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Is it possible to find a disjoint set of non-trivial arithmetic sequences $\{(a_m,d_m)\} := \{a_m,a_m+d_m,a_m+2d_m,...\}$, such that no two sequences have the same jump $(m \neq n \rightarrow d_m \neq d_n)$ and $N = \bigcup_{m}\{(a_m,d_m)\}$, where $N$ denotes the natural numbers.

Well, I'm kinda confused of how to approach this, any help would be highly appreciated.

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$a_m=2^{m-1},d_m=2^m$ for $m=1,2,\cdots .$

$m=1$ gives odd numbers. Then $m=2$ gives evens not divisible by $4.$ Then $m=3$ gives multiples of $4$ not divisible by $8.$

Since every natural is uniquely a power of $2$ times an odd, we get all naturals in the union, and the sequences are pairwise disjoint.

Note for clarity: Given $m,$ the $k$-th term ($k=0,1,2,\cdots$) of that sequence is $$2^{m-1}+k \cdot 2^m=2^{m-1}(1+2k),$$ of the form a power of $2$ (including $2^0=1,$) times an odd positive integer. This brings out both the disjointness of the sequences and that they cover all positive integers,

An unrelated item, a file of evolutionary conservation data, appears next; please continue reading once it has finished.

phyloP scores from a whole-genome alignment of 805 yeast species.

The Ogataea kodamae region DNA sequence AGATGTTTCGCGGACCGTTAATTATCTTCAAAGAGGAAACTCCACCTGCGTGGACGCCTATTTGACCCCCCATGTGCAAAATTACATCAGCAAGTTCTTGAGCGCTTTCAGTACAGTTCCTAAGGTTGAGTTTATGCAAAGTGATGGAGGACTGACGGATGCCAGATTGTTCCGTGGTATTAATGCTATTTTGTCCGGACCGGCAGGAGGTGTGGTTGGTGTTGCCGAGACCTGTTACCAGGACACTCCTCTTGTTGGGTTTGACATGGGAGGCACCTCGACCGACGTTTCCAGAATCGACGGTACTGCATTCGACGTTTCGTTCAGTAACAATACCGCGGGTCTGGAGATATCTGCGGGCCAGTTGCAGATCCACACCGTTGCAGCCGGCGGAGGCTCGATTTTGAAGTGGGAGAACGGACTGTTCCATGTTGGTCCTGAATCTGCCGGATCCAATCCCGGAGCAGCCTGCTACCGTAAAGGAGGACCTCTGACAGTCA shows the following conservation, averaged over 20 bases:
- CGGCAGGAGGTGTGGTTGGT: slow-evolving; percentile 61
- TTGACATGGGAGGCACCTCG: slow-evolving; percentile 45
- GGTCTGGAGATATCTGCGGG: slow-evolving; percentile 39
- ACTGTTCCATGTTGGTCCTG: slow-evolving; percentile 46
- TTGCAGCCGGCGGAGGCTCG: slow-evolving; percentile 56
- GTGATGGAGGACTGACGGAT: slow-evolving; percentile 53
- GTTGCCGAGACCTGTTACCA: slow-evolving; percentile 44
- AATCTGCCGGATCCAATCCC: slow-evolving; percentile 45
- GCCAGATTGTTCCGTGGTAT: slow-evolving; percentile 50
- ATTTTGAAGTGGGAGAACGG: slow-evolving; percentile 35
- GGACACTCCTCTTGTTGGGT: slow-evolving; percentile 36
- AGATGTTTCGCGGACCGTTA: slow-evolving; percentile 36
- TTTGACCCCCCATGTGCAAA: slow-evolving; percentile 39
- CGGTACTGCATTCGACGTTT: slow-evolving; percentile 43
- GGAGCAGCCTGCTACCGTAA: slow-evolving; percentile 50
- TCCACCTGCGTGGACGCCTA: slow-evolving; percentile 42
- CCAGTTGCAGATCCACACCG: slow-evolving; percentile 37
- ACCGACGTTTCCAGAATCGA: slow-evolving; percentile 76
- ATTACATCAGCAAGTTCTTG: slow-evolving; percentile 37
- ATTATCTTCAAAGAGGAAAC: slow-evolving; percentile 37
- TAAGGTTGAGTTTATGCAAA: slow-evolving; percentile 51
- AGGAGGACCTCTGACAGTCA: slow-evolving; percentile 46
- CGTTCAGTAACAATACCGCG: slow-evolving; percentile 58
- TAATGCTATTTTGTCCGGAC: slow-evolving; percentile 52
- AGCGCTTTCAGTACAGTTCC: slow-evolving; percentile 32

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    $\begingroup$ I see Gerry's way does it using only $5$ sequenes, my way needs infinitely many. [Might be called trivial...] $\endgroup$ – coffeemath May 7 '19 at 0:15
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    $\begingroup$ Yes, but my way isn't disjoint, yours is. $\endgroup$ – Gerry Myerson May 7 '19 at 0:16
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    $\begingroup$ Thank you very much @coffeemath. $\endgroup$ – Ilan Aizelman WS May 7 '19 at 8:24
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    $\begingroup$ @IlanAizelmanWS It was good question. Curious-- was there some way to apply the existence of these sequences? $\endgroup$ – coffeemath May 7 '19 at 11:00
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$(2,2),(3,3),(1,4),(1,6),(11,12)$.

But you asked, how to approach it. Well, $(2,2),(1,2)$ gets everything, but uses jump $2$ twice.

So split $(1,2)$ into $(1,4),(3,4)$. But now we're using jump $4$ twice.

So split $(3,4)$ into $(3,12),(7,12),(11,12)$. And notice that $(3,12)$ is contained in $(3,3)$, and $(7,12)$ is contained in $(1,6)$.

Oops – you wanted the sequences to be disjoint. That can only be done if you allow infinitely many sequences, as in the other answer that has been posted.

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